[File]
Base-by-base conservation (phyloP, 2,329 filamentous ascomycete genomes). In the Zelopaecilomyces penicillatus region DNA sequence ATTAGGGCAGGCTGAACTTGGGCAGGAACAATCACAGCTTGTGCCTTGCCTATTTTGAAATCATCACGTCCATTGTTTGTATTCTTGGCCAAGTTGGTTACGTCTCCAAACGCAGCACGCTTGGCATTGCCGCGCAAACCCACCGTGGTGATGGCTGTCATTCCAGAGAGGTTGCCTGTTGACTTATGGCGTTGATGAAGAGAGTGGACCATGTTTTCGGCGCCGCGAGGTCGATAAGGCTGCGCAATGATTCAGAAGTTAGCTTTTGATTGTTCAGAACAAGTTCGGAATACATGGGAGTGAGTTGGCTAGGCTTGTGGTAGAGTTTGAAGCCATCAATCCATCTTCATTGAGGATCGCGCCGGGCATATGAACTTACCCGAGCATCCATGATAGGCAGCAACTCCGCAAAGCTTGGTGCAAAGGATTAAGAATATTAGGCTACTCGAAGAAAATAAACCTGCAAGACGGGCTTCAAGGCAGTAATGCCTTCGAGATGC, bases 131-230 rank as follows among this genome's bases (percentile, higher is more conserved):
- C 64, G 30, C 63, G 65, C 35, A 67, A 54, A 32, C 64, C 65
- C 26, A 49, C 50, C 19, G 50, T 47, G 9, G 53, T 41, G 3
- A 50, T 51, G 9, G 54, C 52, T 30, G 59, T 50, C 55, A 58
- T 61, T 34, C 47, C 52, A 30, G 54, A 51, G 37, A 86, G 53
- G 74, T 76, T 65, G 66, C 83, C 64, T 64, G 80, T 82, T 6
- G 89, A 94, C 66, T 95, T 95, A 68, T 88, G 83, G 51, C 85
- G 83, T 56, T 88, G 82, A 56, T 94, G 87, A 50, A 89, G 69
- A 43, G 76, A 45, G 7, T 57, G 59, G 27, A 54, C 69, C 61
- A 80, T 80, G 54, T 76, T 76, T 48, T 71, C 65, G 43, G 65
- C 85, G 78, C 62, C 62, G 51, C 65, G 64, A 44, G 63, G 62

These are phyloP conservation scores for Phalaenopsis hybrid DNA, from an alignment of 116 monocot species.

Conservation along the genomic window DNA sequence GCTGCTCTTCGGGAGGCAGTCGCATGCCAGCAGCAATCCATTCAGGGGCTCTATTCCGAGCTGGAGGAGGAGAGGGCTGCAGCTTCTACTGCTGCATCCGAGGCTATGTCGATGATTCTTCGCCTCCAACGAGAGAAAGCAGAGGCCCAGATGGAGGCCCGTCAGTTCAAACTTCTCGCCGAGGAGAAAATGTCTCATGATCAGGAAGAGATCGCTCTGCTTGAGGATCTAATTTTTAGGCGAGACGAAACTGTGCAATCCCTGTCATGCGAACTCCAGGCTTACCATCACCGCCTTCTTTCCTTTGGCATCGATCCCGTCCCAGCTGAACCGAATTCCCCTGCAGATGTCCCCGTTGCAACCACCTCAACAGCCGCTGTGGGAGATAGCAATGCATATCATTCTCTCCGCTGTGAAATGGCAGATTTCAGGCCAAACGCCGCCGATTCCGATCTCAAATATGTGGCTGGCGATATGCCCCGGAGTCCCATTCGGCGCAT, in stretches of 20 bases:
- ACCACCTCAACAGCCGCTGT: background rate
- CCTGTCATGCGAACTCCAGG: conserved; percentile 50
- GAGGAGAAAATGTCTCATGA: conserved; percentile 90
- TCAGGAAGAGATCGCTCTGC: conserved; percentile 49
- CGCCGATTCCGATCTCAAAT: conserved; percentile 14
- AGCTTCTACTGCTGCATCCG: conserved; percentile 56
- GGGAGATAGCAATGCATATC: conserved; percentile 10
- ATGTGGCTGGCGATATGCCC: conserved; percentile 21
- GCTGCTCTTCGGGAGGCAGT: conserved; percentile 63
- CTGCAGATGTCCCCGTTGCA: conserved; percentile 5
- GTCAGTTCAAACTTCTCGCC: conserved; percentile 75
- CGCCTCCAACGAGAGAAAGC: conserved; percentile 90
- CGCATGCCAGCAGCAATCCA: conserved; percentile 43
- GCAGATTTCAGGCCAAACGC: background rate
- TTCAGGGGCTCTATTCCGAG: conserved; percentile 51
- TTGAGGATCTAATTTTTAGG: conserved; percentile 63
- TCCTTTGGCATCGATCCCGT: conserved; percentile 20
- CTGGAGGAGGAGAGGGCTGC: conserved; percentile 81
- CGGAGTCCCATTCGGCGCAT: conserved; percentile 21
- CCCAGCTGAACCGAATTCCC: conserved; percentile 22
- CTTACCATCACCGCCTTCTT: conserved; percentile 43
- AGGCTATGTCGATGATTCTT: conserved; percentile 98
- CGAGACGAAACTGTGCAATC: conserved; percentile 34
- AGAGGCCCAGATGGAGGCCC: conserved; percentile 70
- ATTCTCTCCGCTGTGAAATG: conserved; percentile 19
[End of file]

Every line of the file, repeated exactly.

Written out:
Base-by-base conservation (phyloP, 2,329 filamentous ascomycete genomes). In the Zelopaecilomyces penicillatus region DNA sequence ATTAGGGCAGGCTGAACTTGGGCAGGAACAATCACAGCTTGTGCCTTGCCTATTTTGAAATCATCACGTCCATTGTTTGTATTCTTGGCCAAGTTGGTTACGTCTCCAAACGCAGCACGCTTGGCATTGCCGCGCAAACCCACCGTGGTGATGGCTGTCATTCCAGAGAGGTTGCCTGTTGACTTATGGCGTTGATGAAGAGAGTGGACCATGTTTTCGGCGCCGCGAGGTCGATAAGGCTGCGCAATGATTCAGAAGTTAGCTTTTGATTGTTCAGAACAAGTTCGGAATACATGGGAGTGAGTTGGCTAGGCTTGTGGTAGAGTTTGAAGCCATCAATCCATCTTCATTGAGGATCGCGCCGGGCATATGAACTTACCCGAGCATCCATGATAGGCAGCAACTCCGCAAAGCTTGGTGCAAAGGATTAAGAATATTAGGCTACTCGAAGAAAATAAACCTGCAAGACGGGCTTCAAGGCAGTAATGCCTTCGAGATGC, bases 131-230 rank as follows among this genome's bases (percentile, higher is more conserved):
- C 64, G 30, C 63, G 65, C 35, A 67, A 54, A 32, C 64, C 65
- C 26, A 49, C 50, C 19, G 50, T 47, G 9, G 53, T 41, G 3
- A 50, T 51, G 9, G 54, C 52, T 30, G 59, T 50, C 55, A 58
- T 61, T 34, C 47, C 52, A 30, G 54, A 51, G 37, A 86, G 53
- G 74, T 76, T 65, G 66, C 83, C 64, T 64, G 80, T 82, T 6
- G 89, A 94, C 66, T 95, T 95, A 68, T 88, G 83, G 51, C 85
- G 83, T 56, T 88, G 82, A 56, T 94, G 87, A 50, A 89, G 69
- A 43, G 76, A 45, G 7, T 57, G 59, G 27, A 54, C 69, C 61
- A 80, T 80, G 54, T 76, T 76, T 48, T 71, C 65, G 43, G 65
- C 85, G 78, C 62, C 62, G 51, C 65, G 64, A 44, G 63, G 62

These are phyloP conservation scores for Phalaenopsis hybrid DNA, from an alignment of 116 monocot species.

Conservation along the genomic window DNA sequence GCTGCTCTTCGGGAGGCAGTCGCATGCCAGCAGCAATCCATTCAGGGGCTCTATTCCGAGCTGGAGGAGGAGAGGGCTGCAGCTTCTACTGCTGCATCCGAGGCTATGTCGATGATTCTTCGCCTCCAACGAGAGAAAGCAGAGGCCCAGATGGAGGCCCGTCAGTTCAAACTTCTCGCCGAGGAGAAAATGTCTCATGATCAGGAAGAGATCGCTCTGCTTGAGGATCTAATTTTTAGGCGAGACGAAACTGTGCAATCCCTGTCATGCGAACTCCAGGCTTACCATCACCGCCTTCTTTCCTTTGGCATCGATCCCGTCCCAGCTGAACCGAATTCCCCTGCAGATGTCCCCGTTGCAACCACCTCAACAGCCGCTGTGGGAGATAGCAATGCATATCATTCTCTCCGCTGTGAAATGGCAGATTTCAGGCCAAACGCCGCCGATTCCGATCTCAAATATGTGGCTGGCGATATGCCCCGGAGTCCCATTCGGCGCAT, in stretches of 20 bases:
- ACCACCTCAACAGCCGCTGT: background rate
- CCTGTCATGCGAACTCCAGG: conserved; percentile 50
- GAGGAGAAAATGTCTCATGA: conserved; percentile 90
- TCAGGAAGAGATCGCTCTGC: conserved; percentile 49
- CGCCGATTCCGATCTCAAAT: conserved; percentile 14
- AGCTTCTACTGCTGCATCCG: conserved; percentile 56
- GGGAGATAGCAATGCATATC: conserved; percentile 10
- ATGTGGCTGGCGATATGCCC: conserved; percentile 21
- GCTGCTCTTCGGGAGGCAGT: conserved; percentile 63
- CTGCAGATGTCCCCGTTGCA: conserved; percentile 5
- GTCAGTTCAAACTTCTCGCC: conserved; percentile 75
- CGCCTCCAACGAGAGAAAGC: conserved; percentile 90
- CGCATGCCAGCAGCAATCCA: conserved; percentile 43
- GCAGATTTCAGGCCAAACGC: background rate
- TTCAGGGGCTCTATTCCGAG: conserved; percentile 51
- TTGAGGATCTAATTTTTAGG: conserved; percentile 63
- TCCTTTGGCATCGATCCCGT: conserved; percentile 20
- CTGGAGGAGGAGAGGGCTGC: conserved; percentile 81
- CGGAGTCCCATTCGGCGCAT: conserved; percentile 21
- CCCAGCTGAACCGAATTCCC: conserved; percentile 22
- CTTACCATCACCGCCTTCTT: conserved; percentile 43
- AGGCTATGTCGATGATTCTT: conserved; percentile 98
- CGAGACGAAACTGTGCAATC: conserved; percentile 34
- AGAGGCCCAGATGGAGGCCC: conserved; percentile 70
- ATTCTCTCCGCTGTGAAATG: conserved; percentile 19